verb (used with object), plagued, pla·guing.
Origin of plague
Synonyms for plague
Related Words for plaguingbedevil, afflict, beleaguer, bother, haunt, torment, infest, trouble, hound, worry, chafe, gnaw, pain, torture, tease, pursue, ride, pester, vex, hector
Examples from the Web for plaguing
Contemporary Examples of plaguing
By 1910, when Broussard introduced his bill, the flowers had been plaguing his state for at least a decade.Lake Bacon: The Story of The Man Who Wanted Us to Eat Mississippi Hippos
August 10, 2014
This should put a quick end to the delays and cancellations that have been plaguing the country's airports since last weekend.The Sequester Takes Off
April 25, 2013
We can cobble together a good guess as to what is plaguing Edwards with the few details we have been given.John Edwards Doctor's Notes Push Back Trial: Is He Really Sick?
January 14, 2012
This is the question that has been plaguing me since the release of my book.My Palin Problem
October 5, 2010
But the group is uneasy: bad intel, mysterious deaths, and trust issues are plaguing them.This Week’s Hot Reads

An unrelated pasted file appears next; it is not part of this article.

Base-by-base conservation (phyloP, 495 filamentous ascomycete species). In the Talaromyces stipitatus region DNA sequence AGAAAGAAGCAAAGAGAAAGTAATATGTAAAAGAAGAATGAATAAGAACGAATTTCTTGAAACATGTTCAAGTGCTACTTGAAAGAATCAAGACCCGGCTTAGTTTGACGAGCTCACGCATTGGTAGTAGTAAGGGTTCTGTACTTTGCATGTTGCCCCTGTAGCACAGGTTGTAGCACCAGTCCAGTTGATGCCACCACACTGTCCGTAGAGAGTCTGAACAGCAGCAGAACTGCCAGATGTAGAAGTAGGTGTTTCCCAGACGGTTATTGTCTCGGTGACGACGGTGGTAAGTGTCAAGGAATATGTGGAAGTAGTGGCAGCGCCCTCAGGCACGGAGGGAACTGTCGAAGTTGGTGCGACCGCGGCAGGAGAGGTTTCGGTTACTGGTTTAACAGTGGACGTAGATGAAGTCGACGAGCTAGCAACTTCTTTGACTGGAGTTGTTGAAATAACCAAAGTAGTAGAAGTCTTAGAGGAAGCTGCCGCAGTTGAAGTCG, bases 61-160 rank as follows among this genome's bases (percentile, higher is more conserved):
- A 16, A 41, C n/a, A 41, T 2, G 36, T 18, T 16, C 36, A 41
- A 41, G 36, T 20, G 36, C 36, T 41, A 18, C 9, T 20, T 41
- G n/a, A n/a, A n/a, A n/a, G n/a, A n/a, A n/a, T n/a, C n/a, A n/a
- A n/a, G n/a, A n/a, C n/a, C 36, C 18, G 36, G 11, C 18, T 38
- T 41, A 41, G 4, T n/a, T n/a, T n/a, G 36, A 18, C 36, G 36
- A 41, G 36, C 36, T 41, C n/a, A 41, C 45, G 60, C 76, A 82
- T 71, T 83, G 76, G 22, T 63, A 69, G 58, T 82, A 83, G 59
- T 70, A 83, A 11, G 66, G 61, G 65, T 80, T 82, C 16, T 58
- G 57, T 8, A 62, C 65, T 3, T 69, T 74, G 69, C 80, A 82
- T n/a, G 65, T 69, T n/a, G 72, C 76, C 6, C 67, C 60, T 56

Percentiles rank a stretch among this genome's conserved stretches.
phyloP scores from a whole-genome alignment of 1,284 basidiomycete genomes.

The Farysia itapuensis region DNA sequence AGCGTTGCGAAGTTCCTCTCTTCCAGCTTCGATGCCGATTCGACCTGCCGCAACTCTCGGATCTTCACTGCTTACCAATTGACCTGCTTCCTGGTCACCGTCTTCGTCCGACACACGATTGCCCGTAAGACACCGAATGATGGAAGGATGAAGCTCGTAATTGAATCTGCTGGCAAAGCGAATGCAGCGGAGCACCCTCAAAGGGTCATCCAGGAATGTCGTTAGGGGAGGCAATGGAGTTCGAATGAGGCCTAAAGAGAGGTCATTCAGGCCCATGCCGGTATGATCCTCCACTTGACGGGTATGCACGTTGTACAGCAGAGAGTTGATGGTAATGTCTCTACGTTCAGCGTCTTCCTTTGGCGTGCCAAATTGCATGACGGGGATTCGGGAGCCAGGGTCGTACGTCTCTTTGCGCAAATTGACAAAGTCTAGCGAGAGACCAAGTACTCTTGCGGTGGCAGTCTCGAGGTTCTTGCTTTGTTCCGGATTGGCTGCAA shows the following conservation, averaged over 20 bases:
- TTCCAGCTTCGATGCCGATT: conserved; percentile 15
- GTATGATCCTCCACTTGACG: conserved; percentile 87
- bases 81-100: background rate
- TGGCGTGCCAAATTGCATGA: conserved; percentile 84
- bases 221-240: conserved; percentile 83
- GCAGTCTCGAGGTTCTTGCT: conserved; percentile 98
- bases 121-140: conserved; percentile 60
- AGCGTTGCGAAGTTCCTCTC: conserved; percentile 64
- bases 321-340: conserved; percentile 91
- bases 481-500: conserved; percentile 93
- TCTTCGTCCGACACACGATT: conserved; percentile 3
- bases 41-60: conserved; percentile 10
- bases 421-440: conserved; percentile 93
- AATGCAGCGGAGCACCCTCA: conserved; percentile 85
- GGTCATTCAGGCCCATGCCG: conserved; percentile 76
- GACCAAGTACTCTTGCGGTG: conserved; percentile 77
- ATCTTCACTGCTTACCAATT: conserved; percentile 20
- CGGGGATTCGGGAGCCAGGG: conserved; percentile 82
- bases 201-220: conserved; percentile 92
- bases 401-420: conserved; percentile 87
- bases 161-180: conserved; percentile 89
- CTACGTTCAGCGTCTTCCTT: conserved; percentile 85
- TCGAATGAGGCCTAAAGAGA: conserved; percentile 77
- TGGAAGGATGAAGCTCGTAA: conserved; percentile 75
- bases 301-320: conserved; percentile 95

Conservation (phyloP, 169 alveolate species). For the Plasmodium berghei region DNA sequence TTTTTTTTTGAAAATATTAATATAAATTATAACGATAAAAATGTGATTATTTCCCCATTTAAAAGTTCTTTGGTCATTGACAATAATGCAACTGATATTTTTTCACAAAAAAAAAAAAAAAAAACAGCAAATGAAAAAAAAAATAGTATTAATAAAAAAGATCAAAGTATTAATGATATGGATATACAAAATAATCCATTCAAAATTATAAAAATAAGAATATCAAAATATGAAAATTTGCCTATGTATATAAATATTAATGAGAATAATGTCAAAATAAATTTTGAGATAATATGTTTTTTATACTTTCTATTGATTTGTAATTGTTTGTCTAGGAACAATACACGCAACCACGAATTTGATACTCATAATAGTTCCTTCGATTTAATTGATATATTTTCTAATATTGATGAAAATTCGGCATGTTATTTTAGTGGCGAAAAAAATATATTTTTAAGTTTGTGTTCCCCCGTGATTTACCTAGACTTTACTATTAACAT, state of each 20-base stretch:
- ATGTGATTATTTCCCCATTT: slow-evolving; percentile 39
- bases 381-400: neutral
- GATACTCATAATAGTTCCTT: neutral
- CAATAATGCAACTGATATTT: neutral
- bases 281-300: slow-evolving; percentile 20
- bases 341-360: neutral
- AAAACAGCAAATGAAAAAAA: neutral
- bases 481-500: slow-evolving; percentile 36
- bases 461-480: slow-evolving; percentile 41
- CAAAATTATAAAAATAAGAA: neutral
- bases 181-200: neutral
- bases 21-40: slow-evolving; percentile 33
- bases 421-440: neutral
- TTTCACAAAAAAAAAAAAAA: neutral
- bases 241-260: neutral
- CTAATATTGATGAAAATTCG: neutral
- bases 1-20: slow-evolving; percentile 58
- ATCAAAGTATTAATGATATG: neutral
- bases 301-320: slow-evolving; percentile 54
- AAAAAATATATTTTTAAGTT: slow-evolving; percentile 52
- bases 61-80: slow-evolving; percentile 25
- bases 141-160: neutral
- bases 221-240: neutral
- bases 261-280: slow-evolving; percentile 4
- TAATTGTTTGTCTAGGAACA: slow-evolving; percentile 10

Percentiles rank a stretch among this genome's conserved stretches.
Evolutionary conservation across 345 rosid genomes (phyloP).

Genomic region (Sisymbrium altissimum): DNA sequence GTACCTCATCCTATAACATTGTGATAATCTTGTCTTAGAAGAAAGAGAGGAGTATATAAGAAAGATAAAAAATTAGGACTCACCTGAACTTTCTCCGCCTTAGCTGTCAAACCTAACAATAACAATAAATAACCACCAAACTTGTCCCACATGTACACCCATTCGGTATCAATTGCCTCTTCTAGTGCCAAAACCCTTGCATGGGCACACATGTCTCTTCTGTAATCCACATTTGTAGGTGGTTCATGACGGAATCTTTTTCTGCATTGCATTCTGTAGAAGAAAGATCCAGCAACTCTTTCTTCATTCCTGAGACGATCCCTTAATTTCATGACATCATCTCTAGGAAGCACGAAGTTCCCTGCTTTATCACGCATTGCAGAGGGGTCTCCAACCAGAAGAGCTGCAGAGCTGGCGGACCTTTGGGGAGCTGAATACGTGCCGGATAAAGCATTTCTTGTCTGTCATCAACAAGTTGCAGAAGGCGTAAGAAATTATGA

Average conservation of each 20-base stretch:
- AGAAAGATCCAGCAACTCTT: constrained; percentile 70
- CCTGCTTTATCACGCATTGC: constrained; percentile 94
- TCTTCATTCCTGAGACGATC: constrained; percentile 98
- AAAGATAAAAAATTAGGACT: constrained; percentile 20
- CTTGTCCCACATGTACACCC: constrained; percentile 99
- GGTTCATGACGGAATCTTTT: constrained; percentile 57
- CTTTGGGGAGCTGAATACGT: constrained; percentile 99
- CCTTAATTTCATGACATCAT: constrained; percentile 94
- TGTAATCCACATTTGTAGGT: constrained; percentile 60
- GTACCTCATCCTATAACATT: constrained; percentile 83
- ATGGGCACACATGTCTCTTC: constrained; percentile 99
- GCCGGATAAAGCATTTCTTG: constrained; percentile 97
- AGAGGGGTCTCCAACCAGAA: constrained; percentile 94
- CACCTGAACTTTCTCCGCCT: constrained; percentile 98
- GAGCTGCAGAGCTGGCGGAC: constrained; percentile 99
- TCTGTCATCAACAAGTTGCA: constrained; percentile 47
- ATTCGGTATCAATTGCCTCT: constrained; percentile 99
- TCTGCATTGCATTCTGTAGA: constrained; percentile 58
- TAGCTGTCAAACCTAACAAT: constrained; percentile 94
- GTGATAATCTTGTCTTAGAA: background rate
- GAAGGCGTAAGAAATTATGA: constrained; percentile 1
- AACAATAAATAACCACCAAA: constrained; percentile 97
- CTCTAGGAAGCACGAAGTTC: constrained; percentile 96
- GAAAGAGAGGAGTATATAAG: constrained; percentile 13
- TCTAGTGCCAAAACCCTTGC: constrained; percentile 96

July 27, 2010
Historical Examples of plaguing
Mr. Johnson has hit on the most effectual manner of plaguing us all.Lady Susan
And if you only knew how my wristbands are plaguing me you'd be very sorry.Hortus Inclusus
Perhaps I ought to say rather, the want of which was plaguing him.Cradock Nowell, Vol. 2 (of 3)
Richard Doddridge Blackmore
Only I want to thank you for not plaguing me with exhortations.The Home at Greylock
The priest goes on talking about it, and plaguing him with it, when he wants to forget it.Ravenshoe
verb plagues, plaguing or plagued (tr)
Word Origin for plague
late 14c., plage, "affliction, calamity, evil, scourge;" early 15c., "malignant disease," from Old French plage (14c.), from Late Latin plaga, used in Vulgate for "pestilence," from Latin plaga "stroke, wound," probably from root of plangere "to strike, lament (by beating the breast)," from or cognate with Greek (Doric) plaga "blow," from PIE *plak- (2) "to strike, to hit" (cf. Greek plazein "to drive away," plessein "to beat, strike;" Old English flocan "to strike, beat;" Gothic flokan "to bewail;" German fluchen, Old Frisian floka "to curse").
The Latin word also is the source of Old Irish plag (genitive plaige) "plague, pestilence," German Plage, Dutch plaage. Meaning "epidemic that causes many deaths" is from 1540s; specifically in reference to bubonic plague from c.1600. Modern spelling follows French, which had plague from 15c. Weakened sense of "anything annoying" is from c.1600.
late 15c., from Middle Dutch plaghen, from plaghe (n.) "plague" (see plague (n.)). Sense of "bother, annoy" it is first recorded 1590s. Related: Plagued; plaguing.
see avoid like the plague.